Ishihara hand-painted circular designs comprised of small dots of different areas and colors so that variations in the design could be discerned only by color and not shape, size, or pattern. Hidden in the field of dots was a figure of a contrasting color that people with normal vision could see, while those with deficiencies could not. Other plates in the series were designed to show figures that would be visible only to people with deficiencies. When physicians displayed the diagrams, patients said or traced the visible figure within the circle without needing to use ambiguous color names, which standardized the possible results.

The earliest sets of Ishihara plates, produced in 1916, were reserved exclusively for the army's use and featured Japanese characters within the diagrams. In 1917, in an effort to sell the series internationally, Ishihara redesigned it with the now-familiar Arabic numerals and published a set of 16 plates as Tests for Colour Deficiency.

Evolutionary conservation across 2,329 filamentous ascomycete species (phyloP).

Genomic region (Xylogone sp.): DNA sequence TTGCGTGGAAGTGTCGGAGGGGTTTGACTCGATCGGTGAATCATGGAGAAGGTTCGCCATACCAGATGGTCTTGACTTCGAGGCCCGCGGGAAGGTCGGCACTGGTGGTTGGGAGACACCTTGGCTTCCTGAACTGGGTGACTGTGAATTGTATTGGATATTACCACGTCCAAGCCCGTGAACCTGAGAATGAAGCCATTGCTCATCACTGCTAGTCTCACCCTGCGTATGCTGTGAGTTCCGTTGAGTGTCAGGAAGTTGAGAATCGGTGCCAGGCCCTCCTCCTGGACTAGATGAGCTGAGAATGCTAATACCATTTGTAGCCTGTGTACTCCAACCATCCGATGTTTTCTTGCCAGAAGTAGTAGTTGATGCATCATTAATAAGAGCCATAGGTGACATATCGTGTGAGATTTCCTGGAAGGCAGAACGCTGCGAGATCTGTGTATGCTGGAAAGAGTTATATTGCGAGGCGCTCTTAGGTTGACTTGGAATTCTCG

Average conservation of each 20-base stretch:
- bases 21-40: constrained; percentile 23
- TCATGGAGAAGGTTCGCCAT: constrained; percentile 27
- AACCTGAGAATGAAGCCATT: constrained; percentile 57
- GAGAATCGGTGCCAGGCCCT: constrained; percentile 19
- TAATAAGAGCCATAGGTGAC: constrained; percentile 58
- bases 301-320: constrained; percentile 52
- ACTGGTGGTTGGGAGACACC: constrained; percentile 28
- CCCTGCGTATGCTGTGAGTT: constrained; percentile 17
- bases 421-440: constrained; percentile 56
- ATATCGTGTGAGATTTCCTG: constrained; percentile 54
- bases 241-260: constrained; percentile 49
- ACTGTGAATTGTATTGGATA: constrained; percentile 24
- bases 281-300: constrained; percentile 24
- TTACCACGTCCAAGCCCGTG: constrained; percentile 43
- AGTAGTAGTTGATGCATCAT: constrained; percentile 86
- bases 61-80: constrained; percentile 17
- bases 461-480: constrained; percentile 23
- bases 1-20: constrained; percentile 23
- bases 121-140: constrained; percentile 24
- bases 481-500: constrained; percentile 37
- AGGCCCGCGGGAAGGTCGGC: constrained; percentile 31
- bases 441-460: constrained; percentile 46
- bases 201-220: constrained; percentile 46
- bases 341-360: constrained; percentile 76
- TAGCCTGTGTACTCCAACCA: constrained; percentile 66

The tests were adopted throughout the world beginning in the early 1920s, and eventually grew into a set of 38 plates. But their popularity almost led to their undoing. Unauthorized publishers printed their own version of the plates to meet demand, throwing the accuracy of the diagnostic colors into doubt. "The plates have been duplicated along with an easily memorized key by cheap color processes in the tabloid press, and exposed in public places, reducing the fifth edition [of the collection] to a parlor game," one psychologist warned in the Journal of the Optical Society of America in 1943.

Despite those obstacles, the tests proved indispensable for both practicing physicians and researchers. Ishihara continued to refine the designs and improve the color accuracy of the images into the late 1950s, while he also served as the chair of the ophthalmology department and then dean of the medical school at Tokyo Imperial University. In addition to Tests for Colour Deficiency, he also published an atlas, textbook, lectures, and research studies on eye diseases. But he is remembered most for the iconic charts that seamlessly blend art and science.